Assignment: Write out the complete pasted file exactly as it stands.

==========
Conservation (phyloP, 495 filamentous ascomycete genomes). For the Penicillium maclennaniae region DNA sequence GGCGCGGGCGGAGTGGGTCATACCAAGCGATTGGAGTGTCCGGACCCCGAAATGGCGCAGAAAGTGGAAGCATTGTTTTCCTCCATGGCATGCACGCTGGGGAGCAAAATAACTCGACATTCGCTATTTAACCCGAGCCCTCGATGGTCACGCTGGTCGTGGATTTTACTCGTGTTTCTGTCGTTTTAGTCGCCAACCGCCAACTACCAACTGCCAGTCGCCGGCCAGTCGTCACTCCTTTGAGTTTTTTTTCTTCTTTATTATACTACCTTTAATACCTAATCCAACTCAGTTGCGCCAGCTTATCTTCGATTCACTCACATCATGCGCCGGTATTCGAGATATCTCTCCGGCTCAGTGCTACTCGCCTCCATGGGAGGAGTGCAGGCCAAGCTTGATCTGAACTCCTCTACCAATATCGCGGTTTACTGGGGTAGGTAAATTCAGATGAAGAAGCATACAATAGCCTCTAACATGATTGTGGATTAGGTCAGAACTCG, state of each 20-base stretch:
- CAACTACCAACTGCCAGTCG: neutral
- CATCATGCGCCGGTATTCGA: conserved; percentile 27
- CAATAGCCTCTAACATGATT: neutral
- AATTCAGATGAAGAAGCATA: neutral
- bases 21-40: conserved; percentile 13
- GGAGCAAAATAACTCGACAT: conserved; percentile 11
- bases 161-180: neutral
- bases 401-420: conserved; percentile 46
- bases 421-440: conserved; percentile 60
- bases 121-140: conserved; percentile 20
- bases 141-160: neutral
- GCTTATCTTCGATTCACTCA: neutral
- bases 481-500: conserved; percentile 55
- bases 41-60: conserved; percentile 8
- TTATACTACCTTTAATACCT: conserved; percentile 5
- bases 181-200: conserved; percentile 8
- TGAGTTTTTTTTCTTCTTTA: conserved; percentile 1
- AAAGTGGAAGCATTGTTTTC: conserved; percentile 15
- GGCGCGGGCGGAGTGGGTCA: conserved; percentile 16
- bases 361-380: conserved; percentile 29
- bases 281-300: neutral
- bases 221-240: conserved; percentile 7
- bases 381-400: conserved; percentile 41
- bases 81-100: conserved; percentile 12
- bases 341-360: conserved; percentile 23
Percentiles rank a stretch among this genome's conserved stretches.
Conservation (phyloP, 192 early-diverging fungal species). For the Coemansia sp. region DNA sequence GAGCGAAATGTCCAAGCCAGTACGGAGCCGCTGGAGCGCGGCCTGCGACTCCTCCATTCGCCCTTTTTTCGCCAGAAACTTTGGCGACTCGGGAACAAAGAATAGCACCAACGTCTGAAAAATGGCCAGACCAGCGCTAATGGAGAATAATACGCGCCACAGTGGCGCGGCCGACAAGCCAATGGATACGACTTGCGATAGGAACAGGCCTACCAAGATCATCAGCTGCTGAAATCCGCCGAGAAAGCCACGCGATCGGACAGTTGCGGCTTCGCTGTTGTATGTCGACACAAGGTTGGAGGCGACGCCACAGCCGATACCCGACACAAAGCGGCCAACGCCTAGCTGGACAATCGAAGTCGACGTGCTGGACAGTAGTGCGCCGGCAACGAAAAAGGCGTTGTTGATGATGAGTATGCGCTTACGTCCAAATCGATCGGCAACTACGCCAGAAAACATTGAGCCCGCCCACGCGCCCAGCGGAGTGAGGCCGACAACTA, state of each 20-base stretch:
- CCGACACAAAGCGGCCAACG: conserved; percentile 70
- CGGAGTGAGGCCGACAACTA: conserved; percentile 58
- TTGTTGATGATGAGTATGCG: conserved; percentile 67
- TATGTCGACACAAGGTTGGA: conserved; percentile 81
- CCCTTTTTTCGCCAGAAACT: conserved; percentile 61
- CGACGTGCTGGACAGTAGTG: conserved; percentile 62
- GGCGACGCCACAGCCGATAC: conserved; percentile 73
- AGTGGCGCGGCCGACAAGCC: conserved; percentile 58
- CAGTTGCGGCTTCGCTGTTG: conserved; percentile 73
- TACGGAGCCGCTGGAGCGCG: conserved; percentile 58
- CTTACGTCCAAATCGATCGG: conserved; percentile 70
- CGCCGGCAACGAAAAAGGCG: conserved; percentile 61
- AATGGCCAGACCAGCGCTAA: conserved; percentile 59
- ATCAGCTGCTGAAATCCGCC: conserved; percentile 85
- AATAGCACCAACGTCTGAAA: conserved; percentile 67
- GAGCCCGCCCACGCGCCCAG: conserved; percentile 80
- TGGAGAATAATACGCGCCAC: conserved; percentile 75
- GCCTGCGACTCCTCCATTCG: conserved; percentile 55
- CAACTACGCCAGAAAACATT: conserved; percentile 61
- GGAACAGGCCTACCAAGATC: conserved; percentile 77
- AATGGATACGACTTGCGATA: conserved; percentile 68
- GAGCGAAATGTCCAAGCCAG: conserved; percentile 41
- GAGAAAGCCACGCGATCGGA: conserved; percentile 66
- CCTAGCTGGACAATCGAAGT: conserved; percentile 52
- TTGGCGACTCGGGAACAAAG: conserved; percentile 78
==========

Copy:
Conservation (phyloP, 495 filamentous ascomycete genomes). For the Penicillium maclennaniae region DNA sequence GGCGCGGGCGGAGTGGGTCATACCAAGCGATTGGAGTGTCCGGACCCCGAAATGGCGCAGAAAGTGGAAGCATTGTTTTCCTCCATGGCATGCACGCTGGGGAGCAAAATAACTCGACATTCGCTATTTAACCCGAGCCCTCGATGGTCACGCTGGTCGTGGATTTTACTCGTGTTTCTGTCGTTTTAGTCGCCAACCGCCAACTACCAACTGCCAGTCGCCGGCCAGTCGTCACTCCTTTGAGTTTTTTTTCTTCTTTATTATACTACCTTTAATACCTAATCCAACTCAGTTGCGCCAGCTTATCTTCGATTCACTCACATCATGCGCCGGTATTCGAGATATCTCTCCGGCTCAGTGCTACTCGCCTCCATGGGAGGAGTGCAGGCCAAGCTTGATCTGAACTCCTCTACCAATATCGCGGTTTACTGGGGTAGGTAAATTCAGATGAAGAAGCATACAATAGCCTCTAACATGATTGTGGATTAGGTCAGAACTCG, state of each 20-base stretch:
- CAACTACCAACTGCCAGTCG: neutral
- CATCATGCGCCGGTATTCGA: conserved; percentile 27
- CAATAGCCTCTAACATGATT: neutral
- AATTCAGATGAAGAAGCATA: neutral
- bases 21-40: conserved; percentile 13
- GGAGCAAAATAACTCGACAT: conserved; percentile 11
- bases 161-180: neutral
- bases 401-420: conserved; percentile 46
- bases 421-440: conserved; percentile 60
- bases 121-140: conserved; percentile 20
- bases 141-160: neutral
- GCTTATCTTCGATTCACTCA: neutral
- bases 481-500: conserved; percentile 55
- bases 41-60: conserved; percentile 8
- TTATACTACCTTTAATACCT: conserved; percentile 5
- bases 181-200: conserved; percentile 8
- TGAGTTTTTTTTCTTCTTTA: conserved; percentile 1
- AAAGTGGAAGCATTGTTTTC: conserved; percentile 15
- GGCGCGGGCGGAGTGGGTCA: conserved; percentile 16
- bases 361-380: conserved; percentile 29
- bases 281-300: neutral
- bases 221-240: conserved; percentile 7
- bases 381-400: conserved; percentile 41
- bases 81-100: conserved; percentile 12
- bases 341-360: conserved; percentile 23
Percentiles rank a stretch among this genome's conserved stretches.
Conservation (phyloP, 192 early-diverging fungal species). For the Coemansia sp. region DNA sequence GAGCGAAATGTCCAAGCCAGTACGGAGCCGCTGGAGCGCGGCCTGCGACTCCTCCATTCGCCCTTTTTTCGCCAGAAACTTTGGCGACTCGGGAACAAAGAATAGCACCAACGTCTGAAAAATGGCCAGACCAGCGCTAATGGAGAATAATACGCGCCACAGTGGCGCGGCCGACAAGCCAATGGATACGACTTGCGATAGGAACAGGCCTACCAAGATCATCAGCTGCTGAAATCCGCCGAGAAAGCCACGCGATCGGACAGTTGCGGCTTCGCTGTTGTATGTCGACACAAGGTTGGAGGCGACGCCACAGCCGATACCCGACACAAAGCGGCCAACGCCTAGCTGGACAATCGAAGTCGACGTGCTGGACAGTAGTGCGCCGGCAACGAAAAAGGCGTTGTTGATGATGAGTATGCGCTTACGTCCAAATCGATCGGCAACTACGCCAGAAAACATTGAGCCCGCCCACGCGCCCAGCGGAGTGAGGCCGACAACTA, state of each 20-base stretch:
- CCGACACAAAGCGGCCAACG: conserved; percentile 70
- CGGAGTGAGGCCGACAACTA: conserved; percentile 58
- TTGTTGATGATGAGTATGCG: conserved; percentile 67
- TATGTCGACACAAGGTTGGA: conserved; percentile 81
- CCCTTTTTTCGCCAGAAACT: conserved; percentile 61
- CGACGTGCTGGACAGTAGTG: conserved; percentile 62
- GGCGACGCCACAGCCGATAC: conserved; percentile 73
- AGTGGCGCGGCCGACAAGCC: conserved; percentile 58
- CAGTTGCGGCTTCGCTGTTG: conserved; percentile 73
- TACGGAGCCGCTGGAGCGCG: conserved; percentile 58
- CTTACGTCCAAATCGATCGG: conserved; percentile 70
- CGCCGGCAACGAAAAAGGCG: conserved; percentile 61
- AATGGCCAGACCAGCGCTAA: conserved; percentile 59
- ATCAGCTGCTGAAATCCGCC: conserved; percentile 85
- AATAGCACCAACGTCTGAAA: conserved; percentile 67
- GAGCCCGCCCACGCGCCCAG: conserved; percentile 80
- TGGAGAATAATACGCGCCAC: conserved; percentile 75
- GCCTGCGACTCCTCCATTCG: conserved; percentile 55
- CAACTACGCCAGAAAACATT: conserved; percentile 61
- GGAACAGGCCTACCAAGATC: conserved; percentile 77
- AATGGATACGACTTGCGATA: conserved; percentile 68
- GAGCGAAATGTCCAAGCCAG: conserved; percentile 41
- GAGAAAGCCACGCGATCGGA: conserved; percentile 66
- CCTAGCTGGACAATCGAAGT: conserved; percentile 52
- TTGGCGACTCGGGAACAAAG: conserved; percentile 78